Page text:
skills. Children who attend the program typically are year-round
elementary school students in grades four through six and on break
from their regular classes.
Test results on state-assessment exams or district and school
writing and math test results determine which students can benefit
from entering the program, officials said.
The academy, since February 2000, has been housed in about 10
portable classrooms on a downtown city lot at the corner of Orange
and Colorado streets. The school is funded entirely by state grants,
but district officials would not detail the school's operating
The school, beginning next month, will be housed in a row of
portable classrooms at the old Edison campus, said Connie Lue, the
director of early education and extended learning programs for the
Glendale Unified School District. Officials have not decided if the
academy will remain at the site after the high school satellite
classes start there.
"I think [the old Edison Elementary site] will be an environment
where kids really feel like they are in school," Lue said. "They will
have a little more space to move around, and can use the school's
eating area, which will be nice. We are just happy to have a place to
offer this to kids. It does make a positive difference in student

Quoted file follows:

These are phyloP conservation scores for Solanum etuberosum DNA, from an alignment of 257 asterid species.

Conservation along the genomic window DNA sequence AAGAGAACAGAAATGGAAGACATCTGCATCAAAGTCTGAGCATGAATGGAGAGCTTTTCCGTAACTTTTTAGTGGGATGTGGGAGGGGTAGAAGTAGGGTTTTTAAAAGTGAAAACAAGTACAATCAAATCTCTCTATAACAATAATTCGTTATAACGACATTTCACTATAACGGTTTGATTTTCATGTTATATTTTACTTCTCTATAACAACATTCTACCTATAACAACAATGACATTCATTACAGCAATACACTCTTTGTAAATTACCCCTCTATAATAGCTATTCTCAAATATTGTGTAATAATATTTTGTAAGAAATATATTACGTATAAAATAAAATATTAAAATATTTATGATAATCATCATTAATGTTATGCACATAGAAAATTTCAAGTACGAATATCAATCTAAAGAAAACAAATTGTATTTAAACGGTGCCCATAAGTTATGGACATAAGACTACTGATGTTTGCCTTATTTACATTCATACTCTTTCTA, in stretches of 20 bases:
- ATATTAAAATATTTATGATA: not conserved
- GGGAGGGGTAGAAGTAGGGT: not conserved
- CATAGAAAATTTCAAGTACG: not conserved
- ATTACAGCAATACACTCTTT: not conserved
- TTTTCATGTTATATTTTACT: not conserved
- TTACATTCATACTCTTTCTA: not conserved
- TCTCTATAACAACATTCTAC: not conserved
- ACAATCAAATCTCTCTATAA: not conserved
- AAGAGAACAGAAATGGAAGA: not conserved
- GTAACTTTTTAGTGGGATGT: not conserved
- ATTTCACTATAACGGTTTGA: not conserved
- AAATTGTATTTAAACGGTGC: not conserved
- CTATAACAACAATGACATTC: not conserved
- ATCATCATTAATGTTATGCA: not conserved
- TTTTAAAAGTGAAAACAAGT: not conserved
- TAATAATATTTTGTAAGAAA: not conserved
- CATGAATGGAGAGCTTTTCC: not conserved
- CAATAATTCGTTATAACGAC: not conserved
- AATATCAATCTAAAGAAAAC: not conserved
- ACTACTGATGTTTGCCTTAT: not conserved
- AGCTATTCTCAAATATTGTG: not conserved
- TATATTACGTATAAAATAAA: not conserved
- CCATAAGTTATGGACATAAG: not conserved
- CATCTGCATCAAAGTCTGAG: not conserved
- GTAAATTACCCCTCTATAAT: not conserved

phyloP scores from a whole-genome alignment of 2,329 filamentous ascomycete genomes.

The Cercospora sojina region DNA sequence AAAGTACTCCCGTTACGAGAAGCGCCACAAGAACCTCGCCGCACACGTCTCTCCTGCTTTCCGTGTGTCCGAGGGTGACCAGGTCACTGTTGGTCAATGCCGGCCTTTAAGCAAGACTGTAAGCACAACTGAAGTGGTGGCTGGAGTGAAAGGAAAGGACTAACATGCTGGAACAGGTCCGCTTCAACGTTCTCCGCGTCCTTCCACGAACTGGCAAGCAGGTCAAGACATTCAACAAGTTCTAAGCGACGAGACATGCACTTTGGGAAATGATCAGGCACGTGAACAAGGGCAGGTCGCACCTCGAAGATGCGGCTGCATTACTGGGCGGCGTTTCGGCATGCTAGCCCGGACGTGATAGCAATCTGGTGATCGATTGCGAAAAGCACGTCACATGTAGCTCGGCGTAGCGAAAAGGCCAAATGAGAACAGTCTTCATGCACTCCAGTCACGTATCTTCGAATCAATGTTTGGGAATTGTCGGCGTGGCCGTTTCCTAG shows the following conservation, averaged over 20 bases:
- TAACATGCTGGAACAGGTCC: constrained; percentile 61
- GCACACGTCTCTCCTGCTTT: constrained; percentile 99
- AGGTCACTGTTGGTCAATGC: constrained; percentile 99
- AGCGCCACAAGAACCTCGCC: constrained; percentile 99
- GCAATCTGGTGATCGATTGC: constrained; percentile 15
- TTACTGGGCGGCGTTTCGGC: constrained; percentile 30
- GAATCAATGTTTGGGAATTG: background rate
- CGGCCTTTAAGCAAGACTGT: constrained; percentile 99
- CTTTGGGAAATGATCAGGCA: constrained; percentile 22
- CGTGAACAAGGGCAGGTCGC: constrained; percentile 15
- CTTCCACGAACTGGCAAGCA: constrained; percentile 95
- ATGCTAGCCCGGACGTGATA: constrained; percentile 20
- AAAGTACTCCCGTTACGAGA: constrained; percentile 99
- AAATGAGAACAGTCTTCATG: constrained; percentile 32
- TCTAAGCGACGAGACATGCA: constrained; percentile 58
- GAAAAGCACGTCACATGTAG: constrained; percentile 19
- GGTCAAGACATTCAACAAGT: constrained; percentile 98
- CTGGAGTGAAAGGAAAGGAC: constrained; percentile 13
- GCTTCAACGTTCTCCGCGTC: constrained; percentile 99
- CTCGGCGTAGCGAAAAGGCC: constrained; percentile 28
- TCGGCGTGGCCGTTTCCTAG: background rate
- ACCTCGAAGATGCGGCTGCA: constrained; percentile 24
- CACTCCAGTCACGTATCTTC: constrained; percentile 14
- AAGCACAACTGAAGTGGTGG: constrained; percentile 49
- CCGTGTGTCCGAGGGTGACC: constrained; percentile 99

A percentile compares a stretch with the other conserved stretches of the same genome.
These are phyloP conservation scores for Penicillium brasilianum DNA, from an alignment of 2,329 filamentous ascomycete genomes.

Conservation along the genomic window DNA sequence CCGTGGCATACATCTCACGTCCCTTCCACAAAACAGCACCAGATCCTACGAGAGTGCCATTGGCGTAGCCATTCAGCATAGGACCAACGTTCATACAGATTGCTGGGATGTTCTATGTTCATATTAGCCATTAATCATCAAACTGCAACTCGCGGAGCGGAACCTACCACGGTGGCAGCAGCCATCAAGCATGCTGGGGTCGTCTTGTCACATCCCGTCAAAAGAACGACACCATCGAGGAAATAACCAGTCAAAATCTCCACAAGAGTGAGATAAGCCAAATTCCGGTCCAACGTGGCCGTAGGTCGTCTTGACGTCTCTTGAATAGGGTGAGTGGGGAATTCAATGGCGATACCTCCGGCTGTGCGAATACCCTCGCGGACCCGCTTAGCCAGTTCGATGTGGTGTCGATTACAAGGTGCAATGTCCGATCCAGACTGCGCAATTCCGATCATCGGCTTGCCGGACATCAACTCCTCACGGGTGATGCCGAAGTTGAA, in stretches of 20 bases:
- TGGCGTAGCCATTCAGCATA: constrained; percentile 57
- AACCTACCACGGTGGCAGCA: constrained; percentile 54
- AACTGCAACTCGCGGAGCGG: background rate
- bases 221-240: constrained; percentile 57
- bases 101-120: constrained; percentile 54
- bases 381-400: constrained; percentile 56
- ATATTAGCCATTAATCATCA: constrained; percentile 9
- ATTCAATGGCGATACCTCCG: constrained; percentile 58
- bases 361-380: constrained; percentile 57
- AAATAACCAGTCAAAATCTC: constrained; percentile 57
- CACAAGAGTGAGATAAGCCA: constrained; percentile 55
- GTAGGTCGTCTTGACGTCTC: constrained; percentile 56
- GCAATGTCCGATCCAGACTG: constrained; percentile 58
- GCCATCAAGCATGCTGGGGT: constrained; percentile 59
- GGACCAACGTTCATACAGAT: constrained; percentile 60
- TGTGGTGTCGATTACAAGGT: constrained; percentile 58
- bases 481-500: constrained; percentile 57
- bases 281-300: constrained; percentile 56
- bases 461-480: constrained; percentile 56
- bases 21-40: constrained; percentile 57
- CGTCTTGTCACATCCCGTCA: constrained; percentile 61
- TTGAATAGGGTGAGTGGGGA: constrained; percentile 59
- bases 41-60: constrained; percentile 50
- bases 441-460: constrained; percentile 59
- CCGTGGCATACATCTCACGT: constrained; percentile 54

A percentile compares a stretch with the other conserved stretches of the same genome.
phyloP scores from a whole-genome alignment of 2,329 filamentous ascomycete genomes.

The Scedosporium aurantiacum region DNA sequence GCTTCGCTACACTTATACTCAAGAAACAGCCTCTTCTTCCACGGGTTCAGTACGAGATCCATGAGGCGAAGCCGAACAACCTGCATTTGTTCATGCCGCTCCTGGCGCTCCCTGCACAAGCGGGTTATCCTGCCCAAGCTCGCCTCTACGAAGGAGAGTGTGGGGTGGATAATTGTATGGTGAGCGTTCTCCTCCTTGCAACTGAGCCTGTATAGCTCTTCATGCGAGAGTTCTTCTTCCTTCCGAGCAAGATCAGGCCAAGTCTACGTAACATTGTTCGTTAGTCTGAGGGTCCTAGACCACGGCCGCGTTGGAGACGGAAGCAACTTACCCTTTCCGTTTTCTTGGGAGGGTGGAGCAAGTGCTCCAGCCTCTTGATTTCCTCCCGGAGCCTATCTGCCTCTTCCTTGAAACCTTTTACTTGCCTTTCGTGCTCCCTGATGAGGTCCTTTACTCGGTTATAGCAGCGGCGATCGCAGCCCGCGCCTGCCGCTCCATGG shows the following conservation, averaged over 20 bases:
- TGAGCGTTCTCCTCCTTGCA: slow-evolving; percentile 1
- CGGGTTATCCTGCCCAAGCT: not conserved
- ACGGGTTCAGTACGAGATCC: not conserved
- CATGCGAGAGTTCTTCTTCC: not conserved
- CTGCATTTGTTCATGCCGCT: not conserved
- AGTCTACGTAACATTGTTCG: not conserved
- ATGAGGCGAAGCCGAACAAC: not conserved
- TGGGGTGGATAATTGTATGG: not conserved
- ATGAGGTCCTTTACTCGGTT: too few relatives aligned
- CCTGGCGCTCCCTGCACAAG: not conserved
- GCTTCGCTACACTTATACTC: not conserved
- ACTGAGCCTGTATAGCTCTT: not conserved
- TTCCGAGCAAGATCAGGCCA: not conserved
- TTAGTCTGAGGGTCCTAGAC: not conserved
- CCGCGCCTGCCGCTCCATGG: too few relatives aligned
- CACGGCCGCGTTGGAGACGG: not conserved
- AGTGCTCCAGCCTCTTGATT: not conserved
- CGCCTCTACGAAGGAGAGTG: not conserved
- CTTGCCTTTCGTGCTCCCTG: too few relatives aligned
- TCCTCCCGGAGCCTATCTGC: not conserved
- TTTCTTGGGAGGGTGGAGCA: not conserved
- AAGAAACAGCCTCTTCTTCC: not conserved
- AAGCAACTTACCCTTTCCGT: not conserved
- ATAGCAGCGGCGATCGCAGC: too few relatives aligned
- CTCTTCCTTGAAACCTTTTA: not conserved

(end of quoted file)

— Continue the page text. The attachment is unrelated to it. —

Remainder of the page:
The old Edison campus was designated by the school board last
month as a satellite campus to ease overcrowding at Glendale High
School, but a site-planning principal -- who has not been selected --
will be given a year to conduct research and determine how the
satellite campus will be used, district officials said.
The school district leased the downtown property from the city for
free. It will move the academy off the property and have utilities
disconnected by the end of the month, officials said.
The downtown site will eventually become part of the city's Town
Center development, which will be a 15.5-acre, mixed-use, retail and
multifamily project, said Mark Berry, a project manager for the
city's Redevelopment Agency.
"It was nice to have some activity on the site," Berry said. "It
was a benefit to local schools and a benefit to the city to have
activity there, as opposed to people just seeing an empty space
there. It was a good interim use."
The city is completing routine testing of the site for any soil
contamination, Berry said.